There have been problems. I’ve only been running since 2010, and since then have had a few injuries. The problems are always on my right side. It started with my right foot. It began during a seven mile run with Jayne around Roundhay. It hurt, but I ran on it. It hurt more, but I continued to run. It hurt more, and I stopped. Thus began a year of appointments. Physio, first, where my pain (up the inner ankle) was diagnosed as a tendon problem. I was advised to rest, and did, even when I went to Long Beach, California, to do this TED talk, and, expelled from my bed by jet-lag, would go to the hotel gym and gaze longingly from the cross-trainer at people running along the beach-front running path outside, as the sun came up. I did my exercises – single leg squats and more single leg squats – I rested from running for three weeks, and nothing got better.

Next, a podiatrist. He examined me, sitting, standing, walking and running. He said, “you have quite frozen feet.” Oh? He said, I think you probably have some small bones fused together that wouldn’t normally be. He said that my foot flexing action when I run is also somewhat frozen, or not as flexible as it should be. He said, it’s not a tendon issue. It is anything but a tendon issue. He guessed I might have the beginnings of arthritis, and advised me to ask for an MRI. That was more than a year ago, but my first MRI appointment got lost, and I’ve not yet had the results from the second. But I haven’t felt any great urgency because a) he made me orthotic inserts for my shoes and suddenly I didn’t get much pain in my foot any more while running, only while doing squats and b) I started getting pain in my hip instead. I ran a Parkrun at Hyde Park in Leeds, and I ran it for the first time in racing flats, shoes that are more minimalist and less cushioned and therefore supposedly speedier. My clubmate Adam swore by them and they worked, despite being hideous: I got a PB, I think. And I got a sore, sore, right hip. I remember a few years ago my mother thought it hilarious that I had never encountered the words “pantechnicon” or “camber.” I haven’t had much cause to use pantechnicon since but I have used camber, because I run on it, and it can be difficult. The camber in Hyde Park in Leeds is severe, and it didn’t help matters when I was already making my feet take all that weight, pressure and force, without the usual cushioning they were accustomed to.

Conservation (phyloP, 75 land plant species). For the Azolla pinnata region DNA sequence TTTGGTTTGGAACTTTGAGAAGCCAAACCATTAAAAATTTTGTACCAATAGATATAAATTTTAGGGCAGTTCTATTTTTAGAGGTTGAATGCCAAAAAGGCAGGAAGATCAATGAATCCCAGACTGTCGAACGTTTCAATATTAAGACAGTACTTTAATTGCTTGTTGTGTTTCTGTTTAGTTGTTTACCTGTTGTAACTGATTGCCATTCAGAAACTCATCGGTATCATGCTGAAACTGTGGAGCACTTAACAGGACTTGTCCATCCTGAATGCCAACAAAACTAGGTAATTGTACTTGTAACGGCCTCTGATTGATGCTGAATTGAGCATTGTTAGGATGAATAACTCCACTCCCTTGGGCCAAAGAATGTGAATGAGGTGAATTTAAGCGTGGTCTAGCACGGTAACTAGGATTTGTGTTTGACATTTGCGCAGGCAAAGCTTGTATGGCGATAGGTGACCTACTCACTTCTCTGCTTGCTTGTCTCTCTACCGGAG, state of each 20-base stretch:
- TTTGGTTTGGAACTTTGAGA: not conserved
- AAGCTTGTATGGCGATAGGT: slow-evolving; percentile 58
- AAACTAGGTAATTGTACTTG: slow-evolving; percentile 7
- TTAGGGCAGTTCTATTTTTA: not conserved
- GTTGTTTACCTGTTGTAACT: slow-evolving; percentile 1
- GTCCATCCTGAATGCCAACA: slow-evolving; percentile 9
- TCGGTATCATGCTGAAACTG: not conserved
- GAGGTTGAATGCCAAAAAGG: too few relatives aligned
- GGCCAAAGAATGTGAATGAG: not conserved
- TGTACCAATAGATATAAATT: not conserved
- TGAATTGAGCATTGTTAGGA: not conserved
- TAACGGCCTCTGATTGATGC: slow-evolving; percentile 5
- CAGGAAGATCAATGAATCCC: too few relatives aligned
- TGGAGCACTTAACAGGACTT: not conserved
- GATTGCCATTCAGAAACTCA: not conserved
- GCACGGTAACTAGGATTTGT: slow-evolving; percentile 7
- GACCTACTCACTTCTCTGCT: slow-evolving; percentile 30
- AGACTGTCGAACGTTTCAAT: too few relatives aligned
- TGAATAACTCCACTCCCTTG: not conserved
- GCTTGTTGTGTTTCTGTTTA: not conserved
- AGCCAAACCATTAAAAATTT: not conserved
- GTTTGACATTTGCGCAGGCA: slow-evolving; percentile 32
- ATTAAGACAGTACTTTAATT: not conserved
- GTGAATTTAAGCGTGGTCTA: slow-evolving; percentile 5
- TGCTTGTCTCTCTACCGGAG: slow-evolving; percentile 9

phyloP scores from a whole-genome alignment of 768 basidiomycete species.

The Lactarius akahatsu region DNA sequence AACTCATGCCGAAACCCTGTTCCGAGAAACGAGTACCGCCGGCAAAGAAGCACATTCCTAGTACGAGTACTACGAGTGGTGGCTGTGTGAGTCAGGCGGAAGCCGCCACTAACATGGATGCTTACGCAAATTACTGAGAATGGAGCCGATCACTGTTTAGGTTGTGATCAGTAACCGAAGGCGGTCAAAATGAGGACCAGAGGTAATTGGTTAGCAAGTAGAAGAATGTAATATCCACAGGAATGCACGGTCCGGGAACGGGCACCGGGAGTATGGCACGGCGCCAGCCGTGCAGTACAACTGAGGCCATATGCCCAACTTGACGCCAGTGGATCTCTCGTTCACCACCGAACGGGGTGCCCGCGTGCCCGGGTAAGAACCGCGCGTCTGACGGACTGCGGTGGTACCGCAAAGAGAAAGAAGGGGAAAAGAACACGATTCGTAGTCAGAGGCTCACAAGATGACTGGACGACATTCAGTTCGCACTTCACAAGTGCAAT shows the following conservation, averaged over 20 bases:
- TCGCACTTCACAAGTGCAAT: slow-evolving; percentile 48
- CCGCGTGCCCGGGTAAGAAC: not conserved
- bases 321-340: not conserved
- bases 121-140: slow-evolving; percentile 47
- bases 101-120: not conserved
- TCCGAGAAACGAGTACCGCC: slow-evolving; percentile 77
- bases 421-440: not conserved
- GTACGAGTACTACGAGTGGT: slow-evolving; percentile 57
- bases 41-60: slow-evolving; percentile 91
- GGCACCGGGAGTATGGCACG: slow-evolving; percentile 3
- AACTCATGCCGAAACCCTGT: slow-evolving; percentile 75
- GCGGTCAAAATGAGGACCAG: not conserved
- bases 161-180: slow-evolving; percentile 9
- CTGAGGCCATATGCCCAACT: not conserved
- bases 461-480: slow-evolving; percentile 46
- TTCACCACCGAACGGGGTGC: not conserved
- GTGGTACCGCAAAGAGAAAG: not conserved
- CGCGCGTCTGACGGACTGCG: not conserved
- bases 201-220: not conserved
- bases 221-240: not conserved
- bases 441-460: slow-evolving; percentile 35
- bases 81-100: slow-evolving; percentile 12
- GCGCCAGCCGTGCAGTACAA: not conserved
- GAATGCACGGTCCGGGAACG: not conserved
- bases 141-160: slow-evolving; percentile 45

I tried a sports massage instead of going back to the physio. The masseur is called Ward, he has magic hands, and he can inflict more pain than people who work in dungeons. He has a special way of doing an intake of breath to convey shock at the state of things. He did that a lot when he started to massage my right side. He undid knots in my iliotibial band, a procedure that made me clutch things. He said my hip muscles were impossibly tight and did his best to loosen them.

I realised something was fundamentally wrong with how I run. It must be. Although my right side is stronger than my left, everything was failing on the right. I knew the injuries must be related to my biomechanics, to my gait and to my movement. It was logical. My club mate Adam, who runs freely and beautifully and fast, told me he’d had his gait analysed and changed at a running clinic in Harrogate called Pure Running. I immediately made an appointment. Teri, an ever cheery running coach, had me run on the treadmill and videoed me from the side and the back. Then we sat down at her laptop and she showed me how I run.